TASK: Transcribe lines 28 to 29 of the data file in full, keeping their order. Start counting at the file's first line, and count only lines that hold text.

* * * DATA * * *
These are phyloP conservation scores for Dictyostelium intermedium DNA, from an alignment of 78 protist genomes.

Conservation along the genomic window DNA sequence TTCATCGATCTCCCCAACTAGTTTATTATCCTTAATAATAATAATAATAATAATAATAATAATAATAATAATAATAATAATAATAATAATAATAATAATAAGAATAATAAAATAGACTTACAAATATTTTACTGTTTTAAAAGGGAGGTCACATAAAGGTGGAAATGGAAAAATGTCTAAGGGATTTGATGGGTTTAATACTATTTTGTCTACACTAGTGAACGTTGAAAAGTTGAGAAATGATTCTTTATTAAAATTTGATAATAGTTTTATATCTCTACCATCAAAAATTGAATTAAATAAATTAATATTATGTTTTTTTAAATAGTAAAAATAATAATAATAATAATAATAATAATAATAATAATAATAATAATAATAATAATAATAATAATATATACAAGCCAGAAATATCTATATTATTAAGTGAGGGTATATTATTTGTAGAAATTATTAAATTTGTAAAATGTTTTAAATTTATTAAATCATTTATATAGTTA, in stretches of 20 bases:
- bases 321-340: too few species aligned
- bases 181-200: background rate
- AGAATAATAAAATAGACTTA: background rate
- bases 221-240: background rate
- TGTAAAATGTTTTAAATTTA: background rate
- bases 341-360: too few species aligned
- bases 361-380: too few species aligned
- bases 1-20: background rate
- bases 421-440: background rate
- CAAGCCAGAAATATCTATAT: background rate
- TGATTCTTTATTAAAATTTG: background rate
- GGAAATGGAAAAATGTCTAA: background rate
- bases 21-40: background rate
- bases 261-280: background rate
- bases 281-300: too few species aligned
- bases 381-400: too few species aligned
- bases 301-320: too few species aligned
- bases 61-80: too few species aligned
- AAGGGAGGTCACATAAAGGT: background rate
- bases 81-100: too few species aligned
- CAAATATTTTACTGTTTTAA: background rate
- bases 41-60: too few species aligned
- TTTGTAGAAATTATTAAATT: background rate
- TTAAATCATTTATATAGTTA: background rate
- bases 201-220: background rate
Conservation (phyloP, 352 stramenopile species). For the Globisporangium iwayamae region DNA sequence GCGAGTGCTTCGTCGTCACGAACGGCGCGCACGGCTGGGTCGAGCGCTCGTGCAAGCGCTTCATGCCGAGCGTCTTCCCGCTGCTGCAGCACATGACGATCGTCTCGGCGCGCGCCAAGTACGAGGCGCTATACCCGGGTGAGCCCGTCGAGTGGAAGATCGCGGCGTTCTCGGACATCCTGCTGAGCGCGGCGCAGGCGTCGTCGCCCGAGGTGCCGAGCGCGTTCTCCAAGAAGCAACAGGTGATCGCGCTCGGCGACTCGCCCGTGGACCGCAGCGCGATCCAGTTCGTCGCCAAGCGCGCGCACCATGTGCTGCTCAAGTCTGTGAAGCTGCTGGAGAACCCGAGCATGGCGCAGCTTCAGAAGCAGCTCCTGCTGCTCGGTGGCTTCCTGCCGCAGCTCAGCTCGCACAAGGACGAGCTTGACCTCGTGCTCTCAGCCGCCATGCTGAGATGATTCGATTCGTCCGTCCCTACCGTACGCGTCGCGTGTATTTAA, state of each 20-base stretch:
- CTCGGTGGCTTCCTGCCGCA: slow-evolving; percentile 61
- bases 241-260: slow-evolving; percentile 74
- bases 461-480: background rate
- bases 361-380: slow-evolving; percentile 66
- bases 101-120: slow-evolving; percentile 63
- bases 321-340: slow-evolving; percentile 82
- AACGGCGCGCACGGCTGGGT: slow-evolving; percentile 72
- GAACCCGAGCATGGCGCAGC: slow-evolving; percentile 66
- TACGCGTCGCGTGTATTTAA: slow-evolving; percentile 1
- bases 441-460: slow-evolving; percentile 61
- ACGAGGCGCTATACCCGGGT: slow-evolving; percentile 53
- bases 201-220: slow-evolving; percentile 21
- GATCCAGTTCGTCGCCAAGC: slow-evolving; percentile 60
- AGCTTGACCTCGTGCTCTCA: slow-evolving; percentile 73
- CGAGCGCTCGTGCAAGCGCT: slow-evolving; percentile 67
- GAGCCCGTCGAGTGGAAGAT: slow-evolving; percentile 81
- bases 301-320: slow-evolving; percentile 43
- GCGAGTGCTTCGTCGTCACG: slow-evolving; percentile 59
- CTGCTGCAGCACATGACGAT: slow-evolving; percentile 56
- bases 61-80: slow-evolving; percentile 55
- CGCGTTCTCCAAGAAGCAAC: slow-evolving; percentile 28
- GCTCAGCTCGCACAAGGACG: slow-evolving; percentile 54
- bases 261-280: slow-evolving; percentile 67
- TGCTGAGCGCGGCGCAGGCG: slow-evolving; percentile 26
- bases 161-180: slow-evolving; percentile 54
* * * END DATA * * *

Conservation (phyloP, 352 stramenopile species). For the Globisporangium iwayamae region DNA sequence GCGAGTGCTTCGTCGTCACGAACGGCGCGCACGGCTGGGTCGAGCGCTCGTGCAAGCGCTTCATGCCGAGCGTCTTCCCGCTGCTGCAGCACATGACGATCGTCTCGGCGCGCGCCAAGTACGAGGCGCTATACCCGGGTGAGCCCGTCGAGTGGAAGATCGCGGCGTTCTCGGACATCCTGCTGAGCGCGGCGCAGGCGTCGTCGCCCGAGGTGCCGAGCGCGTTCTCCAAGAAGCAACAGGTGATCGCGCTCGGCGACTCGCCCGTGGACCGCAGCGCGATCCAGTTCGTCGCCAAGCGCGCGCACCATGTGCTGCTCAAGTCTGTGAAGCTGCTGGAGAACCCGAGCATGGCGCAGCTTCAGAAGCAGCTCCTGCTGCTCGGTGGCTTCCTGCCGCAGCTCAGCTCGCACAAGGACGAGCTTGACCTCGTGCTCTCAGCCGCCATGCTGAGATGATTCGATTCGTCCGTCCCTACCGTACGCGTCGCGTGTATTTAA, state of each 20-base stretch:
- CTCGGTGGCTTCCTGCCGCA: slow-evolving; percentile 61